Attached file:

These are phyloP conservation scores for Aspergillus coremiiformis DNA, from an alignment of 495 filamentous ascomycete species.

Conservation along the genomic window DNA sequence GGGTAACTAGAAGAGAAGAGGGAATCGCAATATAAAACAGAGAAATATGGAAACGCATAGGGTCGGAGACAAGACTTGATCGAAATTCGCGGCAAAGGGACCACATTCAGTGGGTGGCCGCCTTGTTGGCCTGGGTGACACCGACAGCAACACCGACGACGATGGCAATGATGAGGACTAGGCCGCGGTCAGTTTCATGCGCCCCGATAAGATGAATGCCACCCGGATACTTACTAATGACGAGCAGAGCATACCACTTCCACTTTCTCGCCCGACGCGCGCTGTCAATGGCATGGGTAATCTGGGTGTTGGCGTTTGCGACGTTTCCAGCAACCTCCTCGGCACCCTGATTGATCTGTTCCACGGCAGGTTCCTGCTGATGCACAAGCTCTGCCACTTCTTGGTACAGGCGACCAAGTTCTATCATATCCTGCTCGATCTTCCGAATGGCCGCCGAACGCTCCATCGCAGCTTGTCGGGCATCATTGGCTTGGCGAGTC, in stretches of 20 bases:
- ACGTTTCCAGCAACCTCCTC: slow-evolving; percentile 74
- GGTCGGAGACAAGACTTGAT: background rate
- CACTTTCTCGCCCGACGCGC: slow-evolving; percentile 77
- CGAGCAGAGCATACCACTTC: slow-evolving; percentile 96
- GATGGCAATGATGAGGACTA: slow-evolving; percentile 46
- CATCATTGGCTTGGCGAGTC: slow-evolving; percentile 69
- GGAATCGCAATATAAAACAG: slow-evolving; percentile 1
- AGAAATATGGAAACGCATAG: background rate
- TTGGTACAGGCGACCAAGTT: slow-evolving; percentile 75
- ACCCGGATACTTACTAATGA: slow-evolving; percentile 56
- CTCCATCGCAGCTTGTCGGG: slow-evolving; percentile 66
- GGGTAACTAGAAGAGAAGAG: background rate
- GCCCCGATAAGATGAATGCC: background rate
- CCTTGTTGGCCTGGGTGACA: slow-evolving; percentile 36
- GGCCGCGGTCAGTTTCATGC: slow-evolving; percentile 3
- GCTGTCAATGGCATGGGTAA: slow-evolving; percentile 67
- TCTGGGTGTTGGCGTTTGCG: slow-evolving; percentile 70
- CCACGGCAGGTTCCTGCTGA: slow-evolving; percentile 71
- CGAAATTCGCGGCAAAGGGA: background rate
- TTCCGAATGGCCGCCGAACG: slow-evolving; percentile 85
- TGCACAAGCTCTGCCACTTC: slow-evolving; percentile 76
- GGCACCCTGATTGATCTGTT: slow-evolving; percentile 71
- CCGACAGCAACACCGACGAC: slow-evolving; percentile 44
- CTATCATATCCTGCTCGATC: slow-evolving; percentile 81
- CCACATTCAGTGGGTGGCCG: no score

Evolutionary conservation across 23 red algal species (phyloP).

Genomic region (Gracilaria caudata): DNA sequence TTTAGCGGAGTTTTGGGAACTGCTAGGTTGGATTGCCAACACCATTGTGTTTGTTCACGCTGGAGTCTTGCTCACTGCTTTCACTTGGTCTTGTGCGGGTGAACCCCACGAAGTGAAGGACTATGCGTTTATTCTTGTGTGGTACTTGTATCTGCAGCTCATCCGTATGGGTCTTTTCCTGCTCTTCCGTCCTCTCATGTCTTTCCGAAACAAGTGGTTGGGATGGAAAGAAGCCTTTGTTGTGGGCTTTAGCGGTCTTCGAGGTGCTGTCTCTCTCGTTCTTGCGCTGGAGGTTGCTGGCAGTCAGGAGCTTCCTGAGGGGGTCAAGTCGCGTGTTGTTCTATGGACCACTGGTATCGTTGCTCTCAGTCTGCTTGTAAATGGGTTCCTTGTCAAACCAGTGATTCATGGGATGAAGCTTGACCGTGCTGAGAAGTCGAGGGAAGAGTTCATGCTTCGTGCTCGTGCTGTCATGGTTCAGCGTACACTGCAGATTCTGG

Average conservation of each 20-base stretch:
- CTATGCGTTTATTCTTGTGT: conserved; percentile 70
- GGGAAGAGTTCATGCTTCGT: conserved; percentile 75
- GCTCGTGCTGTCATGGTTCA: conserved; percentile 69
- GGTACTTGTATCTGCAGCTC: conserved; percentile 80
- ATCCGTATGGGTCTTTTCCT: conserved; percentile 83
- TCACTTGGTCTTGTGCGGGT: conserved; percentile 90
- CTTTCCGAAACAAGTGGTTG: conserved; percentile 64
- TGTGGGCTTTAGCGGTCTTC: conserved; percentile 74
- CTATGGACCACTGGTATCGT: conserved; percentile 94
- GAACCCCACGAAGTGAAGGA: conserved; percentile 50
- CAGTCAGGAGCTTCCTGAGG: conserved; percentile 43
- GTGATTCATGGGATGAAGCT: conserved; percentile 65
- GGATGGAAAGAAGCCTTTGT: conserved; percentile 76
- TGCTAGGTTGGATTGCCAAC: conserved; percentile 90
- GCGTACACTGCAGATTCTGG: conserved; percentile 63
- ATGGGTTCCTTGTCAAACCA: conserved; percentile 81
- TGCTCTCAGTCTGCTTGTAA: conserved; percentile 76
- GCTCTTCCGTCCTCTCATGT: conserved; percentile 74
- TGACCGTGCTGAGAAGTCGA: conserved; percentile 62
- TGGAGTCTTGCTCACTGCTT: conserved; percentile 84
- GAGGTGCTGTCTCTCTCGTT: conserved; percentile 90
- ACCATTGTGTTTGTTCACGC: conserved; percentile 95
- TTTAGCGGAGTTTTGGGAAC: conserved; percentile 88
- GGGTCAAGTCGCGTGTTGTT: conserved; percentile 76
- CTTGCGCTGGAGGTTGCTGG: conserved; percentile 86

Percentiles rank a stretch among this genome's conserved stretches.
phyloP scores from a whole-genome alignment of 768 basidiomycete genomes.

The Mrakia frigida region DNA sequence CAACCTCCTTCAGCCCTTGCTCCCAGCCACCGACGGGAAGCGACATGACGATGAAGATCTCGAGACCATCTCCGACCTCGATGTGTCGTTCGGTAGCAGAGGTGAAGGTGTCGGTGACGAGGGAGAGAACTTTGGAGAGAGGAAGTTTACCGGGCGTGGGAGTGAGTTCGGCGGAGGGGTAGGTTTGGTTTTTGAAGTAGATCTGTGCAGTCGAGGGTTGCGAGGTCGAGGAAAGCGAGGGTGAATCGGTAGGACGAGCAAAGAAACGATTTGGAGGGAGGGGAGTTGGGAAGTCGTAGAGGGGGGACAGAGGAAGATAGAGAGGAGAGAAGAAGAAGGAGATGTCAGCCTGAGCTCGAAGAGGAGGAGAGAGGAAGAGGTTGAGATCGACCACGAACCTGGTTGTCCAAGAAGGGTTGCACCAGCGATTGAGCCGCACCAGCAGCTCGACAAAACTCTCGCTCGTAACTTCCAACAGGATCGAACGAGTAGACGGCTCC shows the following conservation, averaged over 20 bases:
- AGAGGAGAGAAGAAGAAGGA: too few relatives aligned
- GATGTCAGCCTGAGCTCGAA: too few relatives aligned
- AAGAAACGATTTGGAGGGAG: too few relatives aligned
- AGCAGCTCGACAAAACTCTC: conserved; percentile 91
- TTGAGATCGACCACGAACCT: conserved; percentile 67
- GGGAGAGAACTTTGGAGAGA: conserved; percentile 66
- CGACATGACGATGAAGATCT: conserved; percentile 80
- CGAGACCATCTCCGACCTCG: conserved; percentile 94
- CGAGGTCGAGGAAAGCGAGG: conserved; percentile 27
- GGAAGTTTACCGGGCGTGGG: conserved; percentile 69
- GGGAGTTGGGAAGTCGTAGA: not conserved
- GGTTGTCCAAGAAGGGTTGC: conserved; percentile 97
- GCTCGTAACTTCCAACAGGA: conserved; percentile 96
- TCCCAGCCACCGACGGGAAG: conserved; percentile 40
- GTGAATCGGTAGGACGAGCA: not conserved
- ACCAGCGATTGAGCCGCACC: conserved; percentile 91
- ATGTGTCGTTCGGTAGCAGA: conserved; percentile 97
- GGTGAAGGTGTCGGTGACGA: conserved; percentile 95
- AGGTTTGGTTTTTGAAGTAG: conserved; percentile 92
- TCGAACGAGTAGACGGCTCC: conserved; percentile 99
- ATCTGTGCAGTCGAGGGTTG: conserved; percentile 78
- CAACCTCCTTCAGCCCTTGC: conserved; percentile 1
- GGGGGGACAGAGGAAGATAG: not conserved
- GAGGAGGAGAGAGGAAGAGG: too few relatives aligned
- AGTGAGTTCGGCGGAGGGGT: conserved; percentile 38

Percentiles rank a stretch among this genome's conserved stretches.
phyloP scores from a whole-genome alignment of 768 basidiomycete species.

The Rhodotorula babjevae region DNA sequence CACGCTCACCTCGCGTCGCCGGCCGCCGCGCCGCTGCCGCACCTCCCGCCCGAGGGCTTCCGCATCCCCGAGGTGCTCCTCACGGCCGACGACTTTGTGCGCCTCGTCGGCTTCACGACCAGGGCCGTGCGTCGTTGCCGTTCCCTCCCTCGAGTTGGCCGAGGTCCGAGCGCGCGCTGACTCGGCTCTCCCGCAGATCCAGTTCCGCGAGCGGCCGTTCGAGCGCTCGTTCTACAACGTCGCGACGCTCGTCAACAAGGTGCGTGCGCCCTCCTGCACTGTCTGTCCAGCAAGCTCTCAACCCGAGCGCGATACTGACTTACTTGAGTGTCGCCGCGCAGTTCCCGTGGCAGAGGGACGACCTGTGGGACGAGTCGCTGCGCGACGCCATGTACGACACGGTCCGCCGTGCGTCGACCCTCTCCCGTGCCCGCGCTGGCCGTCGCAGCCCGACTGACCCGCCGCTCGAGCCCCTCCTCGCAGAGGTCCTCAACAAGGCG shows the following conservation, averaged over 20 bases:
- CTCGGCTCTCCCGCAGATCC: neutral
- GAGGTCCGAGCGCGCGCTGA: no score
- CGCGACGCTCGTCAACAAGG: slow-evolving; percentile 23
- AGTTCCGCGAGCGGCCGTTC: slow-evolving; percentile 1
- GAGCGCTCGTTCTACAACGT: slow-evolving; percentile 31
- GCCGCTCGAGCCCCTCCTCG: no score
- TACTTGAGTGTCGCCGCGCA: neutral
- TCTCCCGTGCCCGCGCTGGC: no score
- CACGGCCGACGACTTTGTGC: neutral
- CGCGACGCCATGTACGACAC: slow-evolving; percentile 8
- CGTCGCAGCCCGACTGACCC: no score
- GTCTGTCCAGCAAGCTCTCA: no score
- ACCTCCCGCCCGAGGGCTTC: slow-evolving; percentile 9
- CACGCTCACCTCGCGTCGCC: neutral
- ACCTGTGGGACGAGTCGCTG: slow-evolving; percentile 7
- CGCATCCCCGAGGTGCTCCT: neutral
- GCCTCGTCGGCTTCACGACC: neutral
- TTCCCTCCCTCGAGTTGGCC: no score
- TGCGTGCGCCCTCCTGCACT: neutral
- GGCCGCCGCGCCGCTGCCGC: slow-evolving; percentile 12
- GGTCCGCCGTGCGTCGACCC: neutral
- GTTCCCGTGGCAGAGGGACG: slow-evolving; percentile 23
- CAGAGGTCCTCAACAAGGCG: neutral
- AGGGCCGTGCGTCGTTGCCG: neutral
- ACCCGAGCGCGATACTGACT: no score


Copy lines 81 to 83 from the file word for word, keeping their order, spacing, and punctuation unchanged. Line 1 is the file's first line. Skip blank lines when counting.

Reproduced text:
- GGGGGGACAGAGGAAGATAG: not conserved
- GAGGAGGAGAGAGGAAGAGG: too few relatives aligned
- AGTGAGTTCGGCGGAGGGGT: conserved; percentile 38